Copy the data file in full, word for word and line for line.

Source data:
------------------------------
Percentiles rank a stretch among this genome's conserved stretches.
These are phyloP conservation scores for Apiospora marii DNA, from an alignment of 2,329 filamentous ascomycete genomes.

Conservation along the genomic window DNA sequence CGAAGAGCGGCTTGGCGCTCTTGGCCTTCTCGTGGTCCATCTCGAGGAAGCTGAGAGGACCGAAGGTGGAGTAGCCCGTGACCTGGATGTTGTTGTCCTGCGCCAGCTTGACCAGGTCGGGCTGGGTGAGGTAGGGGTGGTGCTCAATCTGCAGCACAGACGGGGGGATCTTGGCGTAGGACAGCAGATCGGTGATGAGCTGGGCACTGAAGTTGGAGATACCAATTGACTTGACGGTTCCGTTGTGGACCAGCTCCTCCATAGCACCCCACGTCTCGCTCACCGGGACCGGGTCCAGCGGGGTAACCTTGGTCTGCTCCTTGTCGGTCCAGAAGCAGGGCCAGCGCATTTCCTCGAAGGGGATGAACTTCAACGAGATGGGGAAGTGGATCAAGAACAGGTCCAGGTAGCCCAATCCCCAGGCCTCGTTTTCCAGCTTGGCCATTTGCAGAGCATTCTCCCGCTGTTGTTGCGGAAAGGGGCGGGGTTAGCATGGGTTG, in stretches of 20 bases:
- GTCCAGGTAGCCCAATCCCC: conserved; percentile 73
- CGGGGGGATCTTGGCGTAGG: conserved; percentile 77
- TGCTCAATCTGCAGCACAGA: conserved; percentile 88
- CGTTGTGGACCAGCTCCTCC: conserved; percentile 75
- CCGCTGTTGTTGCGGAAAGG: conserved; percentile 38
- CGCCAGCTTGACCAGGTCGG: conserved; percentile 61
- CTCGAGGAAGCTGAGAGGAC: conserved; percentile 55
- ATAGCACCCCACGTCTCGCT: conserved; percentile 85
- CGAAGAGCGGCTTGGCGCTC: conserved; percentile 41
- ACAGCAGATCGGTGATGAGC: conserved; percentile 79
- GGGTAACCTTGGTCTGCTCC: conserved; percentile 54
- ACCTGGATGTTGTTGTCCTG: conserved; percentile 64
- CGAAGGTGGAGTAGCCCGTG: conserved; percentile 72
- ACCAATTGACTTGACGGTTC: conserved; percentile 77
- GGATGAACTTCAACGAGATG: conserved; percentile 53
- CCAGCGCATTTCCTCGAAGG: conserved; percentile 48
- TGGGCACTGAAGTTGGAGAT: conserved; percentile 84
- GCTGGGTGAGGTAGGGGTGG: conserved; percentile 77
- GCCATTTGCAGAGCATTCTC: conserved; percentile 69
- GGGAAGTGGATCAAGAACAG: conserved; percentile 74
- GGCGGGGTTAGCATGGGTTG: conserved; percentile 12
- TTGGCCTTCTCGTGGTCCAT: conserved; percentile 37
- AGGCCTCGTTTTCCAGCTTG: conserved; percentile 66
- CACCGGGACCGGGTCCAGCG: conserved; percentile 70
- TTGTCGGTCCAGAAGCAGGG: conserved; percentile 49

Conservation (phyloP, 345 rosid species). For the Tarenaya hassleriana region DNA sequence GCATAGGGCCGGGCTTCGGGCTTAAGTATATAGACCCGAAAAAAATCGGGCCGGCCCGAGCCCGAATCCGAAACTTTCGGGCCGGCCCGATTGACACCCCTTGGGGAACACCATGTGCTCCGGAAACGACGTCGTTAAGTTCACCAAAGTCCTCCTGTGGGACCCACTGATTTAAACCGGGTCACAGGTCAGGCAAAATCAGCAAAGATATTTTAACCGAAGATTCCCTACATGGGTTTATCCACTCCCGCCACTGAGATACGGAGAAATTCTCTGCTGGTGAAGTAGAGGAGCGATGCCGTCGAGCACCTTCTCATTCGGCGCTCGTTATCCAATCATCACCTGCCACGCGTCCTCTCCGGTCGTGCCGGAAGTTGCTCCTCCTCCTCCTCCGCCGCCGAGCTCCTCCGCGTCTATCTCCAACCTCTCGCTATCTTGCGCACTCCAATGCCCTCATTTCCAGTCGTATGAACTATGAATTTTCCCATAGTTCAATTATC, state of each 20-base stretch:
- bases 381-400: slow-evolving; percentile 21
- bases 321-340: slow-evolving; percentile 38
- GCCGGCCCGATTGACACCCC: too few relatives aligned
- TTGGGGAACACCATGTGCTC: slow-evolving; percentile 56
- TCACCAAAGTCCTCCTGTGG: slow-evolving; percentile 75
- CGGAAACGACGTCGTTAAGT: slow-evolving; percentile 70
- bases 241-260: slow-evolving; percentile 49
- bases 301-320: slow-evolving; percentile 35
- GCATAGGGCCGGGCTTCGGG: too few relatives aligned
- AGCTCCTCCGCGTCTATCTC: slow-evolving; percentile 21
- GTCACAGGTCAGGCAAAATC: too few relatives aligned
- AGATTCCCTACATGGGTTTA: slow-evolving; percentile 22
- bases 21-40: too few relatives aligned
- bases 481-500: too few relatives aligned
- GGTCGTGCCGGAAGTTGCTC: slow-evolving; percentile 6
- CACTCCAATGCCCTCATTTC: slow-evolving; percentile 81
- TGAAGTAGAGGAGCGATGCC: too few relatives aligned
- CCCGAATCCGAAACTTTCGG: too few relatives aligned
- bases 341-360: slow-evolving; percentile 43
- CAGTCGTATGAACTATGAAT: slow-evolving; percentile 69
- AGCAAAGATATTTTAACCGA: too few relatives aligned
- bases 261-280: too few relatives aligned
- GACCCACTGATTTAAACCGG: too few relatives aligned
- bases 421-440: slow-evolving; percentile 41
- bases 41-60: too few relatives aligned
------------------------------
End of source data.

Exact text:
Percentiles rank a stretch among this genome's conserved stretches.
These are phyloP conservation scores for Apiospora marii DNA, from an alignment of 2,329 filamentous ascomycete genomes.

Conservation along the genomic window DNA sequence CGAAGAGCGGCTTGGCGCTCTTGGCCTTCTCGTGGTCCATCTCGAGGAAGCTGAGAGGACCGAAGGTGGAGTAGCCCGTGACCTGGATGTTGTTGTCCTGCGCCAGCTTGACCAGGTCGGGCTGGGTGAGGTAGGGGTGGTGCTCAATCTGCAGCACAGACGGGGGGATCTTGGCGTAGGACAGCAGATCGGTGATGAGCTGGGCACTGAAGTTGGAGATACCAATTGACTTGACGGTTCCGTTGTGGACCAGCTCCTCCATAGCACCCCACGTCTCGCTCACCGGGACCGGGTCCAGCGGGGTAACCTTGGTCTGCTCCTTGTCGGTCCAGAAGCAGGGCCAGCGCATTTCCTCGAAGGGGATGAACTTCAACGAGATGGGGAAGTGGATCAAGAACAGGTCCAGGTAGCCCAATCCCCAGGCCTCGTTTTCCAGCTTGGCCATTTGCAGAGCATTCTCCCGCTGTTGTTGCGGAAAGGGGCGGGGTTAGCATGGGTTG, in stretches of 20 bases:
- GTCCAGGTAGCCCAATCCCC: conserved; percentile 73
- CGGGGGGATCTTGGCGTAGG: conserved; percentile 77
- TGCTCAATCTGCAGCACAGA: conserved; percentile 88
- CGTTGTGGACCAGCTCCTCC: conserved; percentile 75
- CCGCTGTTGTTGCGGAAAGG: conserved; percentile 38
- CGCCAGCTTGACCAGGTCGG: conserved; percentile 61
- CTCGAGGAAGCTGAGAGGAC: conserved; percentile 55
- ATAGCACCCCACGTCTCGCT: conserved; percentile 85
- CGAAGAGCGGCTTGGCGCTC: conserved; percentile 41
- ACAGCAGATCGGTGATGAGC: conserved; percentile 79
- GGGTAACCTTGGTCTGCTCC: conserved; percentile 54
- ACCTGGATGTTGTTGTCCTG: conserved; percentile 64
- CGAAGGTGGAGTAGCCCGTG: conserved; percentile 72
- ACCAATTGACTTGACGGTTC: conserved; percentile 77
- GGATGAACTTCAACGAGATG: conserved; percentile 53
- CCAGCGCATTTCCTCGAAGG: conserved; percentile 48
- TGGGCACTGAAGTTGGAGAT: conserved; percentile 84
- GCTGGGTGAGGTAGGGGTGG: conserved; percentile 77
- GCCATTTGCAGAGCATTCTC: conserved; percentile 69
- GGGAAGTGGATCAAGAACAG: conserved; percentile 74
- GGCGGGGTTAGCATGGGTTG: conserved; percentile 12
- TTGGCCTTCTCGTGGTCCAT: conserved; percentile 37
- AGGCCTCGTTTTCCAGCTTG: conserved; percentile 66
- CACCGGGACCGGGTCCAGCG: conserved; percentile 70
- TTGTCGGTCCAGAAGCAGGG: conserved; percentile 49

Conservation (phyloP, 345 rosid species). For the Tarenaya hassleriana region DNA sequence GCATAGGGCCGGGCTTCGGGCTTAAGTATATAGACCCGAAAAAAATCGGGCCGGCCCGAGCCCGAATCCGAAACTTTCGGGCCGGCCCGATTGACACCCCTTGGGGAACACCATGTGCTCCGGAAACGACGTCGTTAAGTTCACCAAAGTCCTCCTGTGGGACCCACTGATTTAAACCGGGTCACAGGTCAGGCAAAATCAGCAAAGATATTTTAACCGAAGATTCCCTACATGGGTTTATCCACTCCCGCCACTGAGATACGGAGAAATTCTCTGCTGGTGAAGTAGAGGAGCGATGCCGTCGAGCACCTTCTCATTCGGCGCTCGTTATCCAATCATCACCTGCCACGCGTCCTCTCCGGTCGTGCCGGAAGTTGCTCCTCCTCCTCCTCCGCCGCCGAGCTCCTCCGCGTCTATCTCCAACCTCTCGCTATCTTGCGCACTCCAATGCCCTCATTTCCAGTCGTATGAACTATGAATTTTCCCATAGTTCAATTATC, state of each 20-base stretch:
- bases 381-400: slow-evolving; percentile 21
- bases 321-340: slow-evolving; percentile 38
- GCCGGCCCGATTGACACCCC: too few relatives aligned
- TTGGGGAACACCATGTGCTC: slow-evolving; percentile 56
- TCACCAAAGTCCTCCTGTGG: slow-evolving; percentile 75
- CGGAAACGACGTCGTTAAGT: slow-evolving; percentile 70
- bases 241-260: slow-evolving; percentile 49
- bases 301-320: slow-evolving; percentile 35
- GCATAGGGCCGGGCTTCGGG: too few relatives aligned
- AGCTCCTCCGCGTCTATCTC: slow-evolving; percentile 21
- GTCACAGGTCAGGCAAAATC: too few relatives aligned
- AGATTCCCTACATGGGTTTA: slow-evolving; percentile 22
- bases 21-40: too few relatives aligned
- bases 481-500: too few relatives aligned
- GGTCGTGCCGGAAGTTGCTC: slow-evolving; percentile 6
- CACTCCAATGCCCTCATTTC: slow-evolving; percentile 81
- TGAAGTAGAGGAGCGATGCC: too few relatives aligned
- CCCGAATCCGAAACTTTCGG: too few relatives aligned
- bases 341-360: slow-evolving; percentile 43
- CAGTCGTATGAACTATGAAT: slow-evolving; percentile 69
- AGCAAAGATATTTTAACCGA: too few relatives aligned
- bases 261-280: too few relatives aligned
- GACCCACTGATTTAAACCGG: too few relatives aligned
- bases 421-440: slow-evolving; percentile 41
- bases 41-60: too few relatives aligned